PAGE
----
# How should I calculate the average repositioning distance for empty trucks given known supply and demand at the postal code level?

I have calculated estimates of the daily supply of empty trucks and daily demand for empty trucks at the US postal code level. I would like to optimize the routing of supply to demand to minimize the total distance travelled. I would use that result to calculate the average repositioning miles required for a unit of demand in each postal code.

• There are approximately ~29,000 postal codes with either supply or demand.
• I'd like to vary the minimum demand that must be met, but it will always be close to 100%.
• A 100% optimal solution is not necessary.
• I'd like to solve this problem monthly from within a ruby program.
• Solving speed isn't extremely important.

How should I formulate the problem?

• What form is your distance information in? If you have a the travel distances between all pairs of nodes, I feel like linear programming would solve the problem. – Godric Seer Aug 16 '12 at 13:01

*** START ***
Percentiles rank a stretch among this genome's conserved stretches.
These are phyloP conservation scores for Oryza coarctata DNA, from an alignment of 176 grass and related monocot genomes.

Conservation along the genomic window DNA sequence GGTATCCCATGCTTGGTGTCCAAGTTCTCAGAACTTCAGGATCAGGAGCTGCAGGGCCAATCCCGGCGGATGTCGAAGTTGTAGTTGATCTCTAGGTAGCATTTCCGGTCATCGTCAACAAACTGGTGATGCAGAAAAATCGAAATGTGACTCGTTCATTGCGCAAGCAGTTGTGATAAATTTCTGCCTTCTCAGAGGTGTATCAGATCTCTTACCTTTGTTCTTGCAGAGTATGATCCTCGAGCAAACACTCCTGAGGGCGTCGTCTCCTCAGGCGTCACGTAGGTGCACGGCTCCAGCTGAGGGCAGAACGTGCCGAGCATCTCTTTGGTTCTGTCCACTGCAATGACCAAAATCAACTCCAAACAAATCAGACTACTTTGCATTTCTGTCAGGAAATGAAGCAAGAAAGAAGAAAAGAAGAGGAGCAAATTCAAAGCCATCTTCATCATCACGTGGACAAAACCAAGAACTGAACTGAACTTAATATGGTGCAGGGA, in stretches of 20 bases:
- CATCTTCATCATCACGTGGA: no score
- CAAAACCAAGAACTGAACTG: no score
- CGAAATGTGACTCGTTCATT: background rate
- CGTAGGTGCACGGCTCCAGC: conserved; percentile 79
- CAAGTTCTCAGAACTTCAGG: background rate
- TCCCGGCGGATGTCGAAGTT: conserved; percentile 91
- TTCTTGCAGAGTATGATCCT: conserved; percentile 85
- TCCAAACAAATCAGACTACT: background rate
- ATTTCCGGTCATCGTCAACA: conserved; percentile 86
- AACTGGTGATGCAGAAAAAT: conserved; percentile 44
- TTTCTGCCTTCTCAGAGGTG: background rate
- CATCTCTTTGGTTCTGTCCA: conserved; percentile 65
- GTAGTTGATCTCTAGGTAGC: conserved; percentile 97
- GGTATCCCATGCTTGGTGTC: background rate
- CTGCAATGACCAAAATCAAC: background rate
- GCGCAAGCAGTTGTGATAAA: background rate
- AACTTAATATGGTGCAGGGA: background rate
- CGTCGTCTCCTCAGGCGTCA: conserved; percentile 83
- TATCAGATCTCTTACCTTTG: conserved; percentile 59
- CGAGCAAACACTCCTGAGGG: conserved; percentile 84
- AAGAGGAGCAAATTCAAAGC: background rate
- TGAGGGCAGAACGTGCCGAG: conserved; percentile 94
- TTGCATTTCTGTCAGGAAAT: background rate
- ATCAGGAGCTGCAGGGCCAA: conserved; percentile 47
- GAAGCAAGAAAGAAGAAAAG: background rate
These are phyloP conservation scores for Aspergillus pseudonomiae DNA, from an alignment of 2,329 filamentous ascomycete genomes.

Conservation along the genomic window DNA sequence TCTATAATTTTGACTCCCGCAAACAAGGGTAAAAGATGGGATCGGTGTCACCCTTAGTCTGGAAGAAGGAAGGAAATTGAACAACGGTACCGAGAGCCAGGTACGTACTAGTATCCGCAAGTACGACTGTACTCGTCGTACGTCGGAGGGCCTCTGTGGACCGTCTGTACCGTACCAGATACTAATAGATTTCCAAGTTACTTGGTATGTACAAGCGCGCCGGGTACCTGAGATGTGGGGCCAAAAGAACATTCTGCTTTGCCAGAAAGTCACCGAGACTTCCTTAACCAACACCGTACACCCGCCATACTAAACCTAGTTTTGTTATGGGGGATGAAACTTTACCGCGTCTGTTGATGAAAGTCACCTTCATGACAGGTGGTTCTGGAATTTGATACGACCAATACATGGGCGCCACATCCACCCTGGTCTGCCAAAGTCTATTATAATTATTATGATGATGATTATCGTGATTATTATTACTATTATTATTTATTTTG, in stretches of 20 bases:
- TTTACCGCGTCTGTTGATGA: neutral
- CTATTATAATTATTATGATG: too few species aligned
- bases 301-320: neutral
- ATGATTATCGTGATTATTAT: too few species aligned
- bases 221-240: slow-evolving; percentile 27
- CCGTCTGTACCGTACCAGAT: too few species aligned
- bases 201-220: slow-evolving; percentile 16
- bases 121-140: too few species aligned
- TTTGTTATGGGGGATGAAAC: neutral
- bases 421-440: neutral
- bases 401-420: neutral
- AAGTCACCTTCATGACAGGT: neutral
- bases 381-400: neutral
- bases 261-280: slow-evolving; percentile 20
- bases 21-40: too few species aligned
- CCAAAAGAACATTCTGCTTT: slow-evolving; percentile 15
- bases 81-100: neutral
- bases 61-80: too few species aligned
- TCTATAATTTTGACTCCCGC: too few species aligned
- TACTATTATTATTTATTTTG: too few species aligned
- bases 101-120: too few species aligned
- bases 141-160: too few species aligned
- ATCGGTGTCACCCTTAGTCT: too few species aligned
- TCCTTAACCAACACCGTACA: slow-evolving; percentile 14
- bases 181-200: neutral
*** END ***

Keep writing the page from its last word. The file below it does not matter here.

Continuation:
• I do have travel distance between all pairs of nodes (I'll just use straight line). – barelyknown Aug 16 '12 at 13:33
• I'm going to be the guy that says that Ruby is really not a great language to be solving a problem like this in. If you're looking for a freely available solution to code yourself for solving a problem like this, you might want to consider loosening this restriction. – Aron Ahmadia Aug 17 '12 at 19:51
• rglpk interfaces Ruby into the GNU Linear Programming Kit, but seems pretty alpha and not very actively developed, do let us know if you give it a try and how well it works out :) – Aron Ahmadia Aug 17 '12 at 19:59

Since you said you have the distances between all the nodes, one possibility would be linear programming. Formulating the program would be fairly straight forward. Your objective would be to minimize $\sum{c_{ij}t_{ij}}$ where $t_{ij}$ is the number of trucks sent from node i to node j and $c_{ij}$ is the distance. You would only have two constraints. The first constraint would be that $\sum_{\forall i}t_{ij}\ge D_{j}$ which states that the number of trucks from all sources to node j is greater than the demand at j. You could formulate a similar constraint for supply at each node.